• Thanks for finding me! And good question. First of all, I don’t bake with homemade or ‘natural’ PB (for anyone else who reads this comment). And what I do bake with is generally honey roasted like a Peter Pan honey roasted or similar. For just a ‘plain’ PB, can’t go wrong with good ole Jif. I prefer baking with sweeter PBs but that’s all personal preference. LMK if you try these!

  2. I love PB&J…I also love fluffernutters…I may make a few of these muffins with fluff in the middle…anyways can I substitute the buttermilk? I never have buttermilk and when I do have it I always end up throwing most of it out.

    • Make some! Add 1 to 2 tbsp of white vinegar or lemon juice to 1 cup of regular milk. Wait 10 mins. That’s buttermilk!

      Or use reg milk + a dollop of Greek yogurt or sour cream. You need something cultured in this batter so you get nice rise and some lift b/c the PB is dense otherwise.

  3. How cute are these with the hidden jelly surprise inside! Thanks for linking up with What’s Cookin’ Wednesday!

  4. I love the look of these Averie, I’ve never tried putting jam in the middle of muffins (have tried lemon curd) but will be trying it soon! :-)

  5. Yum! My children would love these for breakfast or a snack! I can’t wait to make these:) Pinning!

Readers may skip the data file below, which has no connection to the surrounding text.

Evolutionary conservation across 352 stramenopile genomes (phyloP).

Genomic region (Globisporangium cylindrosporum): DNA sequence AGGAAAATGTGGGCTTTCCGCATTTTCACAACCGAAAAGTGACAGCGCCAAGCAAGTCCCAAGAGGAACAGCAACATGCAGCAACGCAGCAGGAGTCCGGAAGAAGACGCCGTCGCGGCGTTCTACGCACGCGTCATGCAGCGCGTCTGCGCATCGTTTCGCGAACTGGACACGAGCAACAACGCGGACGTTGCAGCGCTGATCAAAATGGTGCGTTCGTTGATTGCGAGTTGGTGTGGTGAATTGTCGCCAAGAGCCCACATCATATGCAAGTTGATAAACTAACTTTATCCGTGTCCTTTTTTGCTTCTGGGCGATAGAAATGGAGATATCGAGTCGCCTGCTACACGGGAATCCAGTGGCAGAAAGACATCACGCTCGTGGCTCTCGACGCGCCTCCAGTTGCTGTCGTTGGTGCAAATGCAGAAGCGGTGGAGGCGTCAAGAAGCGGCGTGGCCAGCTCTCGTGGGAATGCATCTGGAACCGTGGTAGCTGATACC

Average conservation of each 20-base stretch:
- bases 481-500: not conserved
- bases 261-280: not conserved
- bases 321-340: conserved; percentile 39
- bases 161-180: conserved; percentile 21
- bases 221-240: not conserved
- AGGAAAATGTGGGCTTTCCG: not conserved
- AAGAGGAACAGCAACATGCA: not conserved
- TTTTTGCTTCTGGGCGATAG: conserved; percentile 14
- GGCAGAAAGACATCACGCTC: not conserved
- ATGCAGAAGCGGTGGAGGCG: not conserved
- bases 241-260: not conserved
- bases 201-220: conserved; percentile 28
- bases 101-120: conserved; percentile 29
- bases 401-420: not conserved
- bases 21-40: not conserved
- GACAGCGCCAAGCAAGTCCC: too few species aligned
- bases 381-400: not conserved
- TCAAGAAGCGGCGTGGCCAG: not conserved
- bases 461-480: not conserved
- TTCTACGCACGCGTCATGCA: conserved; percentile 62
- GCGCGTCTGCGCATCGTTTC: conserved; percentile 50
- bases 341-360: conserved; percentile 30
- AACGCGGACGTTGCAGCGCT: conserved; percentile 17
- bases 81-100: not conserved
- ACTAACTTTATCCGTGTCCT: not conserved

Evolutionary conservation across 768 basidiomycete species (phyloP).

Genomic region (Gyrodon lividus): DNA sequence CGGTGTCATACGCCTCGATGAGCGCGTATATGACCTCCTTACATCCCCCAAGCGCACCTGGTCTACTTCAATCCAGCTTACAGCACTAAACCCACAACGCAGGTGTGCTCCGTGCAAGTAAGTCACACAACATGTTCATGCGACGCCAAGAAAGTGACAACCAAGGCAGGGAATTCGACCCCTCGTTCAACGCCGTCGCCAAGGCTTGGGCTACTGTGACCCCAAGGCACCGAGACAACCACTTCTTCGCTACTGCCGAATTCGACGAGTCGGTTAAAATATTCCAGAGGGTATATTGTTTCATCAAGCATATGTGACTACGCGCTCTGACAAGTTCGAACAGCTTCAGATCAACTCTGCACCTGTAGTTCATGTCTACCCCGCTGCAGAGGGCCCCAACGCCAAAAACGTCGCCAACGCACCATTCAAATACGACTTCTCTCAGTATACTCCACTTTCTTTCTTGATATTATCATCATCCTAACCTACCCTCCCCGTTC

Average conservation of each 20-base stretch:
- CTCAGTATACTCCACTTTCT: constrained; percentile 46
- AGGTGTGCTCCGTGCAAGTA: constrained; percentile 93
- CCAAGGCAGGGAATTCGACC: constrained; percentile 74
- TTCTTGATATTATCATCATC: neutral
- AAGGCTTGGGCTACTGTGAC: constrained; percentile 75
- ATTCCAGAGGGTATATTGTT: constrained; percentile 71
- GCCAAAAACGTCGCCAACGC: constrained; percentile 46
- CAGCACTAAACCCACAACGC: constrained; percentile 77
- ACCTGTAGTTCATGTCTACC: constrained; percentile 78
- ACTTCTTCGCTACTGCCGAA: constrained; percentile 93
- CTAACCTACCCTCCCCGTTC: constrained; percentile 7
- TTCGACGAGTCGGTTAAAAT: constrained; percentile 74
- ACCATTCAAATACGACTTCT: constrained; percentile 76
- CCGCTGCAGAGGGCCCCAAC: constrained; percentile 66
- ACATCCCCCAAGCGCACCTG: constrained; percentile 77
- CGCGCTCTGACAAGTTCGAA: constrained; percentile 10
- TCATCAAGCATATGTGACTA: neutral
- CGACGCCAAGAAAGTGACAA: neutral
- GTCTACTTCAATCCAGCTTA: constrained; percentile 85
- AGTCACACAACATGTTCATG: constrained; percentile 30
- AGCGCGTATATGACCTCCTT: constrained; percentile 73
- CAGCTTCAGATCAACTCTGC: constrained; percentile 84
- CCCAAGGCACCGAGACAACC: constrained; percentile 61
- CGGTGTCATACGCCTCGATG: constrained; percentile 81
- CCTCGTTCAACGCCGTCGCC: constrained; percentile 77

6. These look so tasty. I am glad I saw them on Tuesday Talent Show. I hope you’ll come share them at my weekly party:

    I am going to pin these right now. Best wishes for tasty dishes this week!

  7. Averie, I love peanut butter but I’m not a jelly or jam fan so when I saw this recipe I decided to add mini chocolate chips instead of the jelly. Let me tell you, these are amazing!!! Thanks for the recipe and I can’t wait for your book to arrive.

  8. AMAZING!!!! It took all my will power not to just sit down and eat the entire bowl of batter. Even as amazing as the batter was, it doesn’t compare with the finished product!! I need to stay out of the kitchen currently so I don’t eat the entire dozen! Well done!

  9. These tasted SO great!! So light and fluffy. So moist. Wow.

    I did have an issue, though. My 2 tablespoons in the bottom before the jam must not have been enough, because after cooling the muffins, the jam fell right out the bottoms of almost all my muffins when I took them out of the pan! Next time I will fill them a little further before adding the jam. Anyway, they still looked fine from the top and tasted awesome.

    Also, I used all the batter and filled ’em all up, and my muffins baked over the edges of the cups, big time, and ran into each other. Thankfully, they came apart and still looked nice, but I was concerned! They ended up looking cool, like bakery-style muffins, but I think I might make a few more than 12 next time, instead.

    All of my issues/mistakes aside, I can’t wait to make these again! This is a wonderful recipe.

  10. I think I’m in love! These look adorable and sound wonderful! Thanks for sharing at Time to Sparkle : )


  11. just made these! i got over ambitious and had too much batter and jam in each muffin! but beyond that, they tasted fantastic! a nice light batter. thanks for the recipe!

  12. I love this idea! Definitely going to try it.. Peanut butter & jelly sandwiches are not very famous here in Spain but I´ve always loved the combination, or peanut butter & golden syrup which I consumed daily when I grew up in South Africa.

    So glad I found your blog via Pinterest.
    Would like to invite you to visit my blog too:

    Have a great weekend!